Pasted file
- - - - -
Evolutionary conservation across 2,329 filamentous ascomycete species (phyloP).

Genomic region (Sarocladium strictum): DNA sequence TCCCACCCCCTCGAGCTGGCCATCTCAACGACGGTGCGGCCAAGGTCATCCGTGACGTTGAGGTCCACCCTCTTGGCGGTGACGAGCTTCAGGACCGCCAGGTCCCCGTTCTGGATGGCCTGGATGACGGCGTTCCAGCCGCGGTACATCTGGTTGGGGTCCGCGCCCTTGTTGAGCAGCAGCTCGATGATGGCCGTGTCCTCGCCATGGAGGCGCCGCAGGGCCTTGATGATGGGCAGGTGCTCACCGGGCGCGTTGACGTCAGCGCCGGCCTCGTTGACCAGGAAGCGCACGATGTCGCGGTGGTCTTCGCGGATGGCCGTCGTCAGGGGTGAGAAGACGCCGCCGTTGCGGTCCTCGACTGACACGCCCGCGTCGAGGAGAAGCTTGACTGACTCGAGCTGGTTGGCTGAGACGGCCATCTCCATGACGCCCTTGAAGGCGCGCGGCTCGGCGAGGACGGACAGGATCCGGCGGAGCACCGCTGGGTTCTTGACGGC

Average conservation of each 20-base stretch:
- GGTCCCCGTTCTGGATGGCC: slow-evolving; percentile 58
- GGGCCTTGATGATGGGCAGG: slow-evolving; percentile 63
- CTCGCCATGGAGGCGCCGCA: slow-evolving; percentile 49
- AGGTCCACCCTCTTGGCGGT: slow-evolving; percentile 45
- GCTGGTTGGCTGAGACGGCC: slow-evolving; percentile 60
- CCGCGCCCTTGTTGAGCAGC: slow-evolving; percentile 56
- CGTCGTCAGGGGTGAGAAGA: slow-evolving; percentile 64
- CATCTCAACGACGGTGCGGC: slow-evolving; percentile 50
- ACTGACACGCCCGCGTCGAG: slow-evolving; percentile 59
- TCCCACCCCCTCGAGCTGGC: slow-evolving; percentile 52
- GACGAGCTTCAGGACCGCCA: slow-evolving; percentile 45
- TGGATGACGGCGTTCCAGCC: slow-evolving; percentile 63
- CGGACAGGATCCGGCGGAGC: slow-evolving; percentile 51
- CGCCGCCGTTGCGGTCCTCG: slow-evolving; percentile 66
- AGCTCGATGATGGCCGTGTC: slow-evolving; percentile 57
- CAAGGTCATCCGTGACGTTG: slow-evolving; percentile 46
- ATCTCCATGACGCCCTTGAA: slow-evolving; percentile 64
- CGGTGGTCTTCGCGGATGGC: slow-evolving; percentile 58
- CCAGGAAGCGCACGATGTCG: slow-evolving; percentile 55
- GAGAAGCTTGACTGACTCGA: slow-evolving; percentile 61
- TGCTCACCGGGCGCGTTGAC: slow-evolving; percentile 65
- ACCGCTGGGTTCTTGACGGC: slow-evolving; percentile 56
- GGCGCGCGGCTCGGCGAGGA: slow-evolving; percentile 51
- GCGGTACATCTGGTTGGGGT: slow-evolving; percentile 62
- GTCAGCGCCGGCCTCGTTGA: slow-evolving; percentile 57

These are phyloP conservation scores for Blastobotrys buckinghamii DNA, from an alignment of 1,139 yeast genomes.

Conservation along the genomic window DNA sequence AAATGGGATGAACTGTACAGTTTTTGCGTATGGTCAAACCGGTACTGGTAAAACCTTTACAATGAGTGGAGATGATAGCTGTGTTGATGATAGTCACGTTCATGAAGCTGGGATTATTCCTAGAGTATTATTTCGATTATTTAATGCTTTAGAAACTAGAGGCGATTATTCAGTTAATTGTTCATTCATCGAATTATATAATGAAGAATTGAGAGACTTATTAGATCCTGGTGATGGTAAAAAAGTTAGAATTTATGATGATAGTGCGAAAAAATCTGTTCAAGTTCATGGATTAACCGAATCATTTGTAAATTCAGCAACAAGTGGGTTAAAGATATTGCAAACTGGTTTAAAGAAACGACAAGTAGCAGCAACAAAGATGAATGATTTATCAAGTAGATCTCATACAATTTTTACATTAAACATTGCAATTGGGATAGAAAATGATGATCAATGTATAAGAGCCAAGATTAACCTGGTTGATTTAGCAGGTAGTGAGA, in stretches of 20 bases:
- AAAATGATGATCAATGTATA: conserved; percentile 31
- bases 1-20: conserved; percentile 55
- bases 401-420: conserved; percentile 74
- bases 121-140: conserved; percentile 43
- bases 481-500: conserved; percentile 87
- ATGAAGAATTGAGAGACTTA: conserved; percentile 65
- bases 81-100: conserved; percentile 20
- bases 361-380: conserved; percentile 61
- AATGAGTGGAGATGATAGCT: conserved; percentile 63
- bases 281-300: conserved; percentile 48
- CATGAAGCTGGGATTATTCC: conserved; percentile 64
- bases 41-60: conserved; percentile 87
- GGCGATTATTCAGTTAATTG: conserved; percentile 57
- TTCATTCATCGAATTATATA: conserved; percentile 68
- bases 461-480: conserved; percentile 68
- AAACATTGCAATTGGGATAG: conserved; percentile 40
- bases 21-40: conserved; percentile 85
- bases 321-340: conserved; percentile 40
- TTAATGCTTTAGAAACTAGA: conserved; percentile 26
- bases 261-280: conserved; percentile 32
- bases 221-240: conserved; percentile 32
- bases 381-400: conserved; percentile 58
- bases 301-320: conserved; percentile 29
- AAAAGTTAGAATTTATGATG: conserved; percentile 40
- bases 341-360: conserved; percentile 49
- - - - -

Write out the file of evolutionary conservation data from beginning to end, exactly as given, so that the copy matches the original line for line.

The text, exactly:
Evolutionary conservation across 2,329 filamentous ascomycete species (phyloP).

Genomic region (Sarocladium strictum): DNA sequence TCCCACCCCCTCGAGCTGGCCATCTCAACGACGGTGCGGCCAAGGTCATCCGTGACGTTGAGGTCCACCCTCTTGGCGGTGACGAGCTTCAGGACCGCCAGGTCCCCGTTCTGGATGGCCTGGATGACGGCGTTCCAGCCGCGGTACATCTGGTTGGGGTCCGCGCCCTTGTTGAGCAGCAGCTCGATGATGGCCGTGTCCTCGCCATGGAGGCGCCGCAGGGCCTTGATGATGGGCAGGTGCTCACCGGGCGCGTTGACGTCAGCGCCGGCCTCGTTGACCAGGAAGCGCACGATGTCGCGGTGGTCTTCGCGGATGGCCGTCGTCAGGGGTGAGAAGACGCCGCCGTTGCGGTCCTCGACTGACACGCCCGCGTCGAGGAGAAGCTTGACTGACTCGAGCTGGTTGGCTGAGACGGCCATCTCCATGACGCCCTTGAAGGCGCGCGGCTCGGCGAGGACGGACAGGATCCGGCGGAGCACCGCTGGGTTCTTGACGGC

Average conservation of each 20-base stretch:
- GGTCCCCGTTCTGGATGGCC: slow-evolving; percentile 58
- GGGCCTTGATGATGGGCAGG: slow-evolving; percentile 63
- CTCGCCATGGAGGCGCCGCA: slow-evolving; percentile 49
- AGGTCCACCCTCTTGGCGGT: slow-evolving; percentile 45
- GCTGGTTGGCTGAGACGGCC: slow-evolving; percentile 60
- CCGCGCCCTTGTTGAGCAGC: slow-evolving; percentile 56
- CGTCGTCAGGGGTGAGAAGA: slow-evolving; percentile 64
- CATCTCAACGACGGTGCGGC: slow-evolving; percentile 50
- ACTGACACGCCCGCGTCGAG: slow-evolving; percentile 59
- TCCCACCCCCTCGAGCTGGC: slow-evolving; percentile 52
- GACGAGCTTCAGGACCGCCA: slow-evolving; percentile 45
- TGGATGACGGCGTTCCAGCC: slow-evolving; percentile 63
- CGGACAGGATCCGGCGGAGC: slow-evolving; percentile 51
- CGCCGCCGTTGCGGTCCTCG: slow-evolving; percentile 66
- AGCTCGATGATGGCCGTGTC: slow-evolving; percentile 57
- CAAGGTCATCCGTGACGTTG: slow-evolving; percentile 46
- ATCTCCATGACGCCCTTGAA: slow-evolving; percentile 64
- CGGTGGTCTTCGCGGATGGC: slow-evolving; percentile 58
- CCAGGAAGCGCACGATGTCG: slow-evolving; percentile 55
- GAGAAGCTTGACTGACTCGA: slow-evolving; percentile 61
- TGCTCACCGGGCGCGTTGAC: slow-evolving; percentile 65
- ACCGCTGGGTTCTTGACGGC: slow-evolving; percentile 56
- GGCGCGCGGCTCGGCGAGGA: slow-evolving; percentile 51
- GCGGTACATCTGGTTGGGGT: slow-evolving; percentile 62
- GTCAGCGCCGGCCTCGTTGA: slow-evolving; percentile 57

These are phyloP conservation scores for Blastobotrys buckinghamii DNA, from an alignment of 1,139 yeast genomes.

Conservation along the genomic window DNA sequence AAATGGGATGAACTGTACAGTTTTTGCGTATGGTCAAACCGGTACTGGTAAAACCTTTACAATGAGTGGAGATGATAGCTGTGTTGATGATAGTCACGTTCATGAAGCTGGGATTATTCCTAGAGTATTATTTCGATTATTTAATGCTTTAGAAACTAGAGGCGATTATTCAGTTAATTGTTCATTCATCGAATTATATAATGAAGAATTGAGAGACTTATTAGATCCTGGTGATGGTAAAAAAGTTAGAATTTATGATGATAGTGCGAAAAAATCTGTTCAAGTTCATGGATTAACCGAATCATTTGTAAATTCAGCAACAAGTGGGTTAAAGATATTGCAAACTGGTTTAAAGAAACGACAAGTAGCAGCAACAAAGATGAATGATTTATCAAGTAGATCTCATACAATTTTTACATTAAACATTGCAATTGGGATAGAAAATGATGATCAATGTATAAGAGCCAAGATTAACCTGGTTGATTTAGCAGGTAGTGAGA, in stretches of 20 bases:
- AAAATGATGATCAATGTATA: conserved; percentile 31
- bases 1-20: conserved; percentile 55
- bases 401-420: conserved; percentile 74
- bases 121-140: conserved; percentile 43
- bases 481-500: conserved; percentile 87
- ATGAAGAATTGAGAGACTTA: conserved; percentile 65
- bases 81-100: conserved; percentile 20
- bases 361-380: conserved; percentile 61
- AATGAGTGGAGATGATAGCT: conserved; percentile 63
- bases 281-300: conserved; percentile 48
- CATGAAGCTGGGATTATTCC: conserved; percentile 64
- bases 41-60: conserved; percentile 87
- GGCGATTATTCAGTTAATTG: conserved; percentile 57
- TTCATTCATCGAATTATATA: conserved; percentile 68
- bases 461-480: conserved; percentile 68
- AAACATTGCAATTGGGATAG: conserved; percentile 40
- bases 21-40: conserved; percentile 85
- bases 321-340: conserved; percentile 40
- TTAATGCTTTAGAAACTAGA: conserved; percentile 26
- bases 261-280: conserved; percentile 32
- bases 221-240: conserved; percentile 32
- bases 381-400: conserved; percentile 58
- bases 301-320: conserved; percentile 29
- AAAAGTTAGAATTTATGATG: conserved; percentile 40
- bases 341-360: conserved; percentile 49